Web-based alcohol intervention for Māori university students: double-blind, multi-site randomized controlled trial

Kypri, Kypros, McCambridge, Jim, Vater, Tina, Bowe, Steven J., Saunders, John B., Cunningham, John A. and Horton, Nicholas J. 2013, Web-based alcohol intervention for Māori university students: double-blind, multi-site randomized controlled trial, Addiction, vol. 108, no. 2, pp. 331-338, doi: 10.1111/j.1360-0443.2012.04067.x.

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Title Web-based alcohol intervention for Māori university students: double-blind, multi-site randomized controlled trial
Author(s) Kypri, Kypros
McCambridge, Jim
Vater, Tina
Bowe, Steven J.ORCID iD for Bowe, Steven J. orcid.org/0000-0003-3813-842X
Saunders, John B.
Cunningham, John A.
Horton, Nicholas J.
Journal name Addiction
Volume number 108
Issue number 2
Start page 331
End page 338
Total pages 8
Publisher Wiley
Place of publication London, Eng.
Publication date 2013-02
ISSN 1360-0443
Keyword(s) Alcohol
Brief intervention
Indigenous health
Summary AIMS: Like many indigenous peoples, New Zealand Māori bear a heavy burden of alcohol-related harm relative to their non-indigenous compatriots, and disparities are greatest among young adults. We tested the effectiveness of web-based alcohol screening and brief intervention (e-SBI) for reducing hazardous drinking among Māori university students. DESIGN: Parallel, double-blind, multi-site, randomized controlled trial. SETTING: Seven of New Zealand's eight universities. PARTICIPANTS: In April 2010, we sent e-mail invitations to all 6697 17-24-year-old Māori students to complete a brief web questionnaire including the Alcohol Use Disorders Identification Test (AUDIT)-C, a screening tool for hazardous and harmful drinking. Those screening positive were computer randomized to: <10 minutes of web-based alcohol assessment and personalized feedback (intervention) or screening alone (control). MEASUREMENTS: We conducted a fully automated 5-month follow-up assessment with observers and participants blinded to study hypotheses, design and intervention delivery. Pre-determined primary outcomes were: (i) frequency of drinking, (ii) amount consumed per typical drinking occasion, (iii) overall volume of alcohol consumed and (iv) academic problems. FINDINGS: Of the participants, 1789 were hazardous or harmful drinkers (AUDIT-C ≥ 4) and were randomized: 850 to control, 939 to intervention. Follow-up assessments were completed by 682 controls (80%) and 733 intervention group members (78%). Relative to controls, participants receiving intervention drank less often [RR = 0.89; 95% confidence interval (CI): 0.82-0.97], less per drinking occasion (RR = 0.92; 95% CI: 0.84-1.00), less overall (RR = 0.78; 95% CI: 0.69-0.89) and had fewer academic problems (RR = 0.81; 95% CI: 0.69-0.95). CONCLUSIONS: Web-based screening and brief intervention reduced hazardous and harmful drinking among non-help-seeking Māori students in a large-scale pragmatic trial. The study has wider implications for behavioural intervention in the important but neglected area of indigenous health.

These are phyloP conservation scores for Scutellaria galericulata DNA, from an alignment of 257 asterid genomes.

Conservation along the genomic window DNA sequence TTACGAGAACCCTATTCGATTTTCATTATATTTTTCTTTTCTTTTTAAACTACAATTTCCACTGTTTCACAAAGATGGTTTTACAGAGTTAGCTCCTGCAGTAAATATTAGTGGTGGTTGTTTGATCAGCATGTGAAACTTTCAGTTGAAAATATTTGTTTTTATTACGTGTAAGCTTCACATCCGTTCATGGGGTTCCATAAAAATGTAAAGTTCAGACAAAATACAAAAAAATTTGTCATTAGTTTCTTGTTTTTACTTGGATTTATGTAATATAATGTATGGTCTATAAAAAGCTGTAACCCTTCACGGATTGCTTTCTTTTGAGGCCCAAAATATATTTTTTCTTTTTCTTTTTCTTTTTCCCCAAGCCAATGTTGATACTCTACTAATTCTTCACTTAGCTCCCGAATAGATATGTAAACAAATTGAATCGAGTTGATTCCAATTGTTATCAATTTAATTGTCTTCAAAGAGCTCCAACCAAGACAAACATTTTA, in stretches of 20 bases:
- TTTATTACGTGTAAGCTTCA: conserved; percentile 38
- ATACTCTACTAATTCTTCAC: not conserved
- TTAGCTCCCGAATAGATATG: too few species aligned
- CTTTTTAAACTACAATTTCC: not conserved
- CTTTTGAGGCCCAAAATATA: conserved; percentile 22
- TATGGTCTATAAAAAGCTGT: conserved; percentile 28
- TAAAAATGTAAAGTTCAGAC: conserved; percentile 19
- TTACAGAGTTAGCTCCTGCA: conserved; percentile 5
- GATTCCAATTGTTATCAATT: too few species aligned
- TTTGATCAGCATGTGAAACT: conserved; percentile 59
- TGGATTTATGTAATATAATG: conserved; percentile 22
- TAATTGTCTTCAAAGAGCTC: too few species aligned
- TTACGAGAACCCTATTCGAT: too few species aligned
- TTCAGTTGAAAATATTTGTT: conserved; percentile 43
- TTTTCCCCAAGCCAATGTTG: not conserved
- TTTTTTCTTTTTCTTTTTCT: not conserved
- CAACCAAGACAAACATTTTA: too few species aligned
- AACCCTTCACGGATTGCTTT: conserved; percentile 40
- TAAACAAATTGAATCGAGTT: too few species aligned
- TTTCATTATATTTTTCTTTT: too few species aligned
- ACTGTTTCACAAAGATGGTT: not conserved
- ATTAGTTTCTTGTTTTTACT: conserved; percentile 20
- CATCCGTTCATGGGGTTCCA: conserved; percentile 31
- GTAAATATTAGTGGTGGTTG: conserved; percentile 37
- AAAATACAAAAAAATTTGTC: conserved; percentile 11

Language eng
DOI 10.1111/j.1360-0443.2012.04067.x
Indigenous content off
Field of Research 111713 Maori Health
Socio Economic Objective 920399 Indigenous Health not elsewhere classified
HERDC Research category C1.1 Refereed article in a scholarly journal
ERA Research output type C Journal article
Copyright notice ©2012, The Authors
Persistent URL http://hdl.handle.net/10536/DRO/DU:30074323

Document type: Journal Article
Collection: Faculty of Health
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